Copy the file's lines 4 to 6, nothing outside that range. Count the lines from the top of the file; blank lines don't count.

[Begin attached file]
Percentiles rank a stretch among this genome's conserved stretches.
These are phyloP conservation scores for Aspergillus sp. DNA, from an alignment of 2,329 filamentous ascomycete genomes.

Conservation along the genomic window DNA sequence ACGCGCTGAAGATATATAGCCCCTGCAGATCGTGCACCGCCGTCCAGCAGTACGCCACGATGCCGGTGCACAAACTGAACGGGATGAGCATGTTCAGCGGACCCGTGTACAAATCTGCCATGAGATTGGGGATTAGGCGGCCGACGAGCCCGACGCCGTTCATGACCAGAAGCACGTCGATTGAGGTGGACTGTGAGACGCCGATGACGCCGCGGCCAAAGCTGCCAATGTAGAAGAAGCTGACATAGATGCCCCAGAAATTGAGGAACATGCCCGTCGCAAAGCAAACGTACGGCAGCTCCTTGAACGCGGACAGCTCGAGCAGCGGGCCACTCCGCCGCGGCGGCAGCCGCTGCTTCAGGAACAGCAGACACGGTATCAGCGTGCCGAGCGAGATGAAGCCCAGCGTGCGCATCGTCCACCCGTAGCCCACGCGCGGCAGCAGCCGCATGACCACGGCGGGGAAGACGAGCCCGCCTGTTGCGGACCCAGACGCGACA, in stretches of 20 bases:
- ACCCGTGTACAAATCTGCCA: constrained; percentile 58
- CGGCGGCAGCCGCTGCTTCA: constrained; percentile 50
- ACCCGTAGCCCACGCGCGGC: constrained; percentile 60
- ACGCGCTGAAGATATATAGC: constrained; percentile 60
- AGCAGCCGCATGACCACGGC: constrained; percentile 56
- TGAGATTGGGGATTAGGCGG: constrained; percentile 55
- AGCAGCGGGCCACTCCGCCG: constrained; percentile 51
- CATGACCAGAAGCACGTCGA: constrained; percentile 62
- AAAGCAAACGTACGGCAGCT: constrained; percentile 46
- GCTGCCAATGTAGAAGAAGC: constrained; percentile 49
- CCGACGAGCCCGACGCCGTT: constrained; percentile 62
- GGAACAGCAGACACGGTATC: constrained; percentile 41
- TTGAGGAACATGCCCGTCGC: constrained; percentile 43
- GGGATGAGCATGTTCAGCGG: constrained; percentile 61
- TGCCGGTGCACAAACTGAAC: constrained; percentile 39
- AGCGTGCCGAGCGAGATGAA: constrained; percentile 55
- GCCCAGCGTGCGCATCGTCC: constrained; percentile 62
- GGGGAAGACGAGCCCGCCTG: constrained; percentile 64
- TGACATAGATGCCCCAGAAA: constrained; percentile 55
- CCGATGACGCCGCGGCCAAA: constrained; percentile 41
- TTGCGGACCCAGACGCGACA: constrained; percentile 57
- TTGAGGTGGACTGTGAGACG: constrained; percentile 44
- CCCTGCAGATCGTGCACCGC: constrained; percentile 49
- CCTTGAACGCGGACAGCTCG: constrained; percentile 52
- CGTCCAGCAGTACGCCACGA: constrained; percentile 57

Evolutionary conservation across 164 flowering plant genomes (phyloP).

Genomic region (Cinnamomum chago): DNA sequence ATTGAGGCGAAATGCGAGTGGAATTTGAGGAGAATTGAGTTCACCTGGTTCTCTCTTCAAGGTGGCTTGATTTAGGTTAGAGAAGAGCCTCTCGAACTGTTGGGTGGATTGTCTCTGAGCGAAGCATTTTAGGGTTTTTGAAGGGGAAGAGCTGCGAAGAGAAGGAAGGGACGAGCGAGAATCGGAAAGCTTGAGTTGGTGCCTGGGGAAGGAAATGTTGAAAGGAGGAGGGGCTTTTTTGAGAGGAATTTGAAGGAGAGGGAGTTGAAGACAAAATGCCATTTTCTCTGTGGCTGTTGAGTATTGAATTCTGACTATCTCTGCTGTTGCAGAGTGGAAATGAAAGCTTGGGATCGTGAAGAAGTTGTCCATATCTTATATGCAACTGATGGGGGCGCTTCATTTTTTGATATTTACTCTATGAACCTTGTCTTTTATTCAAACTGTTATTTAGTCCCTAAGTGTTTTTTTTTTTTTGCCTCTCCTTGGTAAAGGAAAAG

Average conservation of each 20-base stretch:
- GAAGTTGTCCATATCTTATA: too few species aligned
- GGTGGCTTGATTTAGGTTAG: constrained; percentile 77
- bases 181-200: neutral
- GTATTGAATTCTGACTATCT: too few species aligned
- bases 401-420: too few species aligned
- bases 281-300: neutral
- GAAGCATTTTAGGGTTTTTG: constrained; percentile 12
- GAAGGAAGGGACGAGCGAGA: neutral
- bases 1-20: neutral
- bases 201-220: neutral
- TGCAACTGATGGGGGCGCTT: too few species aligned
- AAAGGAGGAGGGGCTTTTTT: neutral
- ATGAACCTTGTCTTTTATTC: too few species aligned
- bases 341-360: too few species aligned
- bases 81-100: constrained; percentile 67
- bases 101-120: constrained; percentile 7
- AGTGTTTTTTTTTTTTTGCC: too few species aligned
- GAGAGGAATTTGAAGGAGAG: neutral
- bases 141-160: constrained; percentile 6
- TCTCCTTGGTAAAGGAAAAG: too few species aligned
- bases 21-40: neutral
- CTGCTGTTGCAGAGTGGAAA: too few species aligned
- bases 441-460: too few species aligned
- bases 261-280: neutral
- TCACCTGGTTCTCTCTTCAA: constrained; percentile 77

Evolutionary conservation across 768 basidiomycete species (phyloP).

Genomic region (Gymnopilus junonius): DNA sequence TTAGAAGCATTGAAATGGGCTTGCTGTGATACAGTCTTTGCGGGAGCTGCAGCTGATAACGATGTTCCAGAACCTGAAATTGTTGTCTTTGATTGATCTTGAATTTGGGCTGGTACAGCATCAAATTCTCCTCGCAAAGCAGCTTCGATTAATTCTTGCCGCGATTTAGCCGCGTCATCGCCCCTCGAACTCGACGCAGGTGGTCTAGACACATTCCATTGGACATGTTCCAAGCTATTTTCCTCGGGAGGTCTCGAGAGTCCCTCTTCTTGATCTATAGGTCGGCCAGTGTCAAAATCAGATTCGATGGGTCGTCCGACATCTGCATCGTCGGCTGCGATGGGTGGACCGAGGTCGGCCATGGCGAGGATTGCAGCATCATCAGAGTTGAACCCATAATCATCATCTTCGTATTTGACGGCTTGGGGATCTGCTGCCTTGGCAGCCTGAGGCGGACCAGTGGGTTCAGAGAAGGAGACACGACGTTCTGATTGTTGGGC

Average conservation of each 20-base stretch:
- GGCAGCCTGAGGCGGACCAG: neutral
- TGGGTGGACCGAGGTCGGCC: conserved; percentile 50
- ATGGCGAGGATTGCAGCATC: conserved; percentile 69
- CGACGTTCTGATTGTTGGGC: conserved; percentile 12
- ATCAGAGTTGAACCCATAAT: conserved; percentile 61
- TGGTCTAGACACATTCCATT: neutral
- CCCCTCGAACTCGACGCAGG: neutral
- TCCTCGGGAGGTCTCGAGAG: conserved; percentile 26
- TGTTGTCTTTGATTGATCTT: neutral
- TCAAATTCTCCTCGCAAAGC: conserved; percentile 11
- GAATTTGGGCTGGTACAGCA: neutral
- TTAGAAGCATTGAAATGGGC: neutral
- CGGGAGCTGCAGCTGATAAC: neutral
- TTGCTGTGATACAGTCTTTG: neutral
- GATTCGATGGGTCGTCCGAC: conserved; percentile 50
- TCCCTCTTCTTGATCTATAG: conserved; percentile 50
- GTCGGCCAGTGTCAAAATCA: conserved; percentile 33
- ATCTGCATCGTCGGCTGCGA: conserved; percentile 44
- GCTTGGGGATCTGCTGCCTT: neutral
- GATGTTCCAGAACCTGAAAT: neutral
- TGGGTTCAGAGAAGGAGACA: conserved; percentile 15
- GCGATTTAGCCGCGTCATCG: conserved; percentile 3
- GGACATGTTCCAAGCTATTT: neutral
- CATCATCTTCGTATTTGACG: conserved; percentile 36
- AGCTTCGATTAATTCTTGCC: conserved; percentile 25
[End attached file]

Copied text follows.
- ACCCGTGTACAAATCTGCCA: constrained; percentile 58
- CGGCGGCAGCCGCTGCTTCA: constrained; percentile 50
- ACCCGTAGCCCACGCGCGGC: constrained; percentile 60